Skip to content

OpenLearn Live: 12th January 2016

Updated Tuesday 12th January 2016

The French poet who nearly won a Nobel 12 times; why the Himalayas keep growing; and what sharks use their noses for. Then more free learning through the day.

OpenLearn Live makes connections between the worlds you live in, and the world of free learning. This page will be updated across the day.

Yesterday, our focus (understandably) was on the death of David Bowie

See the complete collection of OpenLearn Live

Today's posts

The Himalayas keep growing

Mountains are, you might think, fairly static things. But scientists have been puzzled for a while as some of the planet's largest mountains, in Nepal, have been queitly growing in height.  Normally, these rocky growth spurts are linked to earthquake activity, with the tremors forcing material upwards, but in Nepal the mountains have been noticeably getting taller without waiting for help from a tremor.
Now, scientists think they know what's happening - and how earthquakes have been undoing the growth:

Lead author Dr John Elliott of Oxford University, a member of the COMET [UK Centre for the Observation and Modelling of Earthquakes, Volcanoes and Tectonics] team, said: 'Nepal has some of the highest mountain ranges in the world that have been built up over millions of years because of the collision of India with Asia. But the way in which mountains grow and when this occurs is still debated.

'We have shown that the fault beneath Nepal has a kink in it, creating a ramp 20km underground. Material is continually being pushed up this ramp, which explains why the mountains were seen to be growing in the decades before the earthquake.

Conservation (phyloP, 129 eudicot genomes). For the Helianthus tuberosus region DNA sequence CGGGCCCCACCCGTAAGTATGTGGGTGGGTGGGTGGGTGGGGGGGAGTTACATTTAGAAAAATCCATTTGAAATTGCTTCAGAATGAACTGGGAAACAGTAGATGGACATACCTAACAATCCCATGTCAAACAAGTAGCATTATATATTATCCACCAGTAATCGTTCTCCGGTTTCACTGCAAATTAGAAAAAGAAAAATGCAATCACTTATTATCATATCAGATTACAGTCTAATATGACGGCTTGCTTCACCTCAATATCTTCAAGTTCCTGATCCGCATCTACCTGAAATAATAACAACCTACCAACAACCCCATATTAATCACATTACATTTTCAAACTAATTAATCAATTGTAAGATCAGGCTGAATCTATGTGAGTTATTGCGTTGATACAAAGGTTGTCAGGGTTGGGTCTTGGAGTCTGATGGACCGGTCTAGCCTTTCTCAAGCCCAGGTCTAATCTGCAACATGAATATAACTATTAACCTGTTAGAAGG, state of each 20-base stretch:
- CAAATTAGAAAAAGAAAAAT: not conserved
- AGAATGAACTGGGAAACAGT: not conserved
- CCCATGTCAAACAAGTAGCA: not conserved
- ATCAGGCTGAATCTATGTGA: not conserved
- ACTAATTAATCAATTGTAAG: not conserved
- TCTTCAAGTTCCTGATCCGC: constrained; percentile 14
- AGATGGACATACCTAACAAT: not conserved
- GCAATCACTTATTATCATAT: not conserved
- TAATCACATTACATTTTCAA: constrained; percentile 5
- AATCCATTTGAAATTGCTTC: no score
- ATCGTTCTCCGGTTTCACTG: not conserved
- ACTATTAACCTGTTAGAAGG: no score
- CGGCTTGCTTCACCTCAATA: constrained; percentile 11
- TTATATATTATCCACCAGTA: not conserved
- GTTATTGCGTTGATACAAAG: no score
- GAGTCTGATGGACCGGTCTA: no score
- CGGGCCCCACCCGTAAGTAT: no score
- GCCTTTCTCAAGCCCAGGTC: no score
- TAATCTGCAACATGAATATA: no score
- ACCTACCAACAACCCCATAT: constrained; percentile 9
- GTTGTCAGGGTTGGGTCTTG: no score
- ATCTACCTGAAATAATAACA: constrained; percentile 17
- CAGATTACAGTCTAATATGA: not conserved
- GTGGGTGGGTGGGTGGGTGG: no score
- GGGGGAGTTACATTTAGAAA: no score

'The earthquake itself then reversed this, dropping the mountains back down again when the pressure was released as the crust suddenly snapped in April 2015.

'Using the latest satellite technology, we have been able to precisely measure the land height changes across the entire eastern half of Nepal. The highest peaks dropped by up to 60cm in the first seconds of the earthquake.'

Read more at Oxford University: Scientists pinpoint unbroken section of Nepal fault line and show why Himalayas keep growing

Try our plate techtonic game - Slip, Slide, Collide

Sharks: more nose than jaws

The time of year, and the law of averages, means that some of you reading this will be suffering from a miserable head cold right now. You have our sympathies, but - on the bright side - at least you're not a shark. When they get a blocked nose, it doesn't just render them miserable - it can stop them finding their way about. New research just published in PLOS has found evidence that sharks use their noses to smell microscopic changes in chemicals in the sea, and use that to guide themselves across the oceans: